A selection of sources highlighting the benefits of information literacy in a higher education context, and which you might use to support your discussions with academic schools, is given below:
The CILIP Information Literacy Group states that “in HE the primary purpose of information literacy interventions is to enable students to independently seek information and use it appropriately and conform to academic information norms”.
Meanwhile, the introduction to the American Association of College and Research Libraries Framework states that “students have a greater role and responsibility in creating new knowledge, in understanding the contours and the changing dynamics of the world of information, and in using information, data, and scholarship ethically. Teaching faculty have a greater responsibility in designing curricula and assignments that foster enhanced engagement with the core ideas about information and scholarship within their disciplines. Librarians have a greater responsibility in identifying core ideas within their own knowledge domain that can extend learning for students, in creating a new cohesive curriculum for information literacy, and in collaborating more extensively with faculty.”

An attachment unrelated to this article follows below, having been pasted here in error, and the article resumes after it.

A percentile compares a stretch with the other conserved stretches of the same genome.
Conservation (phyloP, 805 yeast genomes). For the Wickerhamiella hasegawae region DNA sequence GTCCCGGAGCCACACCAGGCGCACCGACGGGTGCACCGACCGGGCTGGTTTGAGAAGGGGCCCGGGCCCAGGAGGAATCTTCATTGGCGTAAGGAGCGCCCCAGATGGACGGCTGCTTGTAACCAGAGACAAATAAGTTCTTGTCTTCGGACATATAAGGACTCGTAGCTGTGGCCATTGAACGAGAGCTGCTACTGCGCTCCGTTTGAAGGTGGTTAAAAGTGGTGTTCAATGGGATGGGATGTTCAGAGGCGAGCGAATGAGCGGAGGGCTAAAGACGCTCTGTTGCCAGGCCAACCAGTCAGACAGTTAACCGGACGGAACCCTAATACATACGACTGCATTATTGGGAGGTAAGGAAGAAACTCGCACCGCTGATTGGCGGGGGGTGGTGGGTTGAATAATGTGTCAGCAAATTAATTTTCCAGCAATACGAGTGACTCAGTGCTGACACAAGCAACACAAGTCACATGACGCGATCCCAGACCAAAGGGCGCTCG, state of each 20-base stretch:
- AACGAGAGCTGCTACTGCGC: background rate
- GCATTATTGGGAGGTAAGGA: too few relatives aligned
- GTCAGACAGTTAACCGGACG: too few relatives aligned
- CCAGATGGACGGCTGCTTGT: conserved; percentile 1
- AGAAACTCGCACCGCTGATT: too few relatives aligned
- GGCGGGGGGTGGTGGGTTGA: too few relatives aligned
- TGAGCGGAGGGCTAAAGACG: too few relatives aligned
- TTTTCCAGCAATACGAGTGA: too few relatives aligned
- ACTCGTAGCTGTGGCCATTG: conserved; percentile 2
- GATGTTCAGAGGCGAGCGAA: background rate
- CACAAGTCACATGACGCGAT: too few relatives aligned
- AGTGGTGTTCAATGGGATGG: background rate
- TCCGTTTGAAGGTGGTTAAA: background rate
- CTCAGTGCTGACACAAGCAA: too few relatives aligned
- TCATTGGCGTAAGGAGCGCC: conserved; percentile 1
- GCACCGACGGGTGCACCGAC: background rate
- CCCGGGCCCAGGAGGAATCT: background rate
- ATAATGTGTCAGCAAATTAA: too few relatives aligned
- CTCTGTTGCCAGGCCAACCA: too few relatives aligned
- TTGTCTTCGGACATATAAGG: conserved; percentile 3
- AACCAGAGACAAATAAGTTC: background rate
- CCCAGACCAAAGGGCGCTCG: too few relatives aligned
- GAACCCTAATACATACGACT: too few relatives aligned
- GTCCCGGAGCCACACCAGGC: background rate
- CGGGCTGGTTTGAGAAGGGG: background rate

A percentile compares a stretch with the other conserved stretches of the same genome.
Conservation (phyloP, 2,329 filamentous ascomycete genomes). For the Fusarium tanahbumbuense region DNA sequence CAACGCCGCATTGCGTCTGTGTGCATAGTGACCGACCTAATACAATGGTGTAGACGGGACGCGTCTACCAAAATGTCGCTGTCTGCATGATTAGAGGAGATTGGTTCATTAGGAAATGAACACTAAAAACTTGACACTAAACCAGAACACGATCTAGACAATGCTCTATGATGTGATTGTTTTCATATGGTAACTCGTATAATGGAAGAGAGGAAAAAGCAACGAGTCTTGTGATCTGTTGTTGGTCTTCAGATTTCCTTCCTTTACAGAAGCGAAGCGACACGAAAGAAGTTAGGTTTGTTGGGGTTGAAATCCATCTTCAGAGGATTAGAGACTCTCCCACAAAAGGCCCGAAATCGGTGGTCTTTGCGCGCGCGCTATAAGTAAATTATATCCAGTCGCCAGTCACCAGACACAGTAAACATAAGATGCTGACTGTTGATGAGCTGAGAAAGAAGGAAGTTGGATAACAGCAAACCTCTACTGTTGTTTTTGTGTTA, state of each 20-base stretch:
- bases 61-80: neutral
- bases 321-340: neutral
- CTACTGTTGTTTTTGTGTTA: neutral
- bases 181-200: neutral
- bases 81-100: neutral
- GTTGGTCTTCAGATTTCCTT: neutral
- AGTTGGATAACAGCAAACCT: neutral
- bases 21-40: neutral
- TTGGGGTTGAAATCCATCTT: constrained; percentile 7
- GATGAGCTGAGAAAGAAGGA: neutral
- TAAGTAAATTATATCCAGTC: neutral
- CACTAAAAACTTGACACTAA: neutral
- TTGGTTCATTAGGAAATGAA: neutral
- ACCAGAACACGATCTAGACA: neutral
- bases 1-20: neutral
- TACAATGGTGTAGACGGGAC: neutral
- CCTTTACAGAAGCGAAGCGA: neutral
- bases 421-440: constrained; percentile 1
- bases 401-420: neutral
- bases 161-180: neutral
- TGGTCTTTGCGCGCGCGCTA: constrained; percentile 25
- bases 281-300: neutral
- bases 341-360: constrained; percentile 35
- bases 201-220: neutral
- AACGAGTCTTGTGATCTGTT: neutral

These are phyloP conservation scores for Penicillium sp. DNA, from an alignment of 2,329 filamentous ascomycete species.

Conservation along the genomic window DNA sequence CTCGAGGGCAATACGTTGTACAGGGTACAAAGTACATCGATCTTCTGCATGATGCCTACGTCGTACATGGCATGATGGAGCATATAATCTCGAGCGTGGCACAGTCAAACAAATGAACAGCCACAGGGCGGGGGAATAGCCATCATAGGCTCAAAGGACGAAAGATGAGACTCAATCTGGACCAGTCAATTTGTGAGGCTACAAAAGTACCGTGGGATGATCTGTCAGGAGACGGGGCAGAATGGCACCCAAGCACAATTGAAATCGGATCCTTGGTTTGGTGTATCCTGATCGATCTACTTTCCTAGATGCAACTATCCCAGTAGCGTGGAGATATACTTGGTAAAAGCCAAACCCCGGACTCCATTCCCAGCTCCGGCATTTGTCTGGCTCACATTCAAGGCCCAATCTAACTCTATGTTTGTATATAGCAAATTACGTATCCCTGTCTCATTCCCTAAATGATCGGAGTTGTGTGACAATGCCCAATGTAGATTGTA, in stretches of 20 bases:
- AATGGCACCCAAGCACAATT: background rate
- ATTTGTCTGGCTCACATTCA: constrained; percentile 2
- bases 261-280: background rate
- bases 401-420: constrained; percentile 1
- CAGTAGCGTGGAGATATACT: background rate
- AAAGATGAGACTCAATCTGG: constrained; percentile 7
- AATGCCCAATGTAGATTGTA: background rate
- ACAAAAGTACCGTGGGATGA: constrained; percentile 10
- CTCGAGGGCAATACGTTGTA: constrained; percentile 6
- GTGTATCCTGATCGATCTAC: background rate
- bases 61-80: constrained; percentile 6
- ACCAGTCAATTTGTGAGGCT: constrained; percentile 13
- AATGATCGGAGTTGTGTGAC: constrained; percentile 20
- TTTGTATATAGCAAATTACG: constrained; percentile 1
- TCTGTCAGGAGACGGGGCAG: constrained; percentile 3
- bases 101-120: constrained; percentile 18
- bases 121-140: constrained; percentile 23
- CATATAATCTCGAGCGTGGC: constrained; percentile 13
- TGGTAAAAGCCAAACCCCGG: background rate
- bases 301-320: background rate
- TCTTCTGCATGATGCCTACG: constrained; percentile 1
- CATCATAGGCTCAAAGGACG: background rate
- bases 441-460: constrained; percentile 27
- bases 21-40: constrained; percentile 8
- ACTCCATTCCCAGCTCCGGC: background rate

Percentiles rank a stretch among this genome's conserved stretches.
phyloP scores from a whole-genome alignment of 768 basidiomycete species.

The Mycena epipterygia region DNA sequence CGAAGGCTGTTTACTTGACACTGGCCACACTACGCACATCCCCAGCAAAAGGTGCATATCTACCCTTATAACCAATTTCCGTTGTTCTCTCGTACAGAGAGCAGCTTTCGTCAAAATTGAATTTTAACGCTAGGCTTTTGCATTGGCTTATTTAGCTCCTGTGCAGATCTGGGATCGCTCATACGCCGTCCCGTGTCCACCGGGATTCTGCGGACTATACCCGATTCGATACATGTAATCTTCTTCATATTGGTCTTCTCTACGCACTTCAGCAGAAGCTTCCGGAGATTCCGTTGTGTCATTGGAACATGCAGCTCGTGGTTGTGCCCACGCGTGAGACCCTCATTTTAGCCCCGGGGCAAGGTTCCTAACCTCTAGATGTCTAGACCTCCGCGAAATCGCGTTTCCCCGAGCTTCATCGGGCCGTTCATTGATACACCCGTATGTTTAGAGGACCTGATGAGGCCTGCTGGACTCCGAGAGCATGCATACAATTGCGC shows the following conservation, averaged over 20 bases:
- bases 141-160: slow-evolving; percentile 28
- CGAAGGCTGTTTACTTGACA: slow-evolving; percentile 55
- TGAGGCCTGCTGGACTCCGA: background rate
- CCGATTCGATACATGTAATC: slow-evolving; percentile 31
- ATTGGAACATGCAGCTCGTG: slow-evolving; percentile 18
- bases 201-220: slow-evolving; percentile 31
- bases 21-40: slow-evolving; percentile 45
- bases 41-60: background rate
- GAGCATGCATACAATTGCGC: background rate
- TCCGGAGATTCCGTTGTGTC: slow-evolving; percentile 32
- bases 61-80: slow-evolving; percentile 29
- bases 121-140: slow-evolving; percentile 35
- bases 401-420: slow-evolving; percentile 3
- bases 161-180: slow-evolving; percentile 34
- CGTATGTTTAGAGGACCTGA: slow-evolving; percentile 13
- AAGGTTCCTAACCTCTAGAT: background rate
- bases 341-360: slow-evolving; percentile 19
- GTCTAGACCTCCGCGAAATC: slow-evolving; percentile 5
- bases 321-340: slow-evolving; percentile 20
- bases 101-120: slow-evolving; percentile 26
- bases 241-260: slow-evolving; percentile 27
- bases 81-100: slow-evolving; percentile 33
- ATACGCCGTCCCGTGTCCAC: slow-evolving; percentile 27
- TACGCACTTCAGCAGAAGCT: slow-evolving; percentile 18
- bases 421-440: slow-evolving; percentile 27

Digital and information literacies underpin the process of learning to learn and support the transition from higher education to independent learning and the workplace, enabling us to harness new technologies to keep pace with current practice in our subject matter, education and research methods.
We will next look at initiating partnerships with academic staff.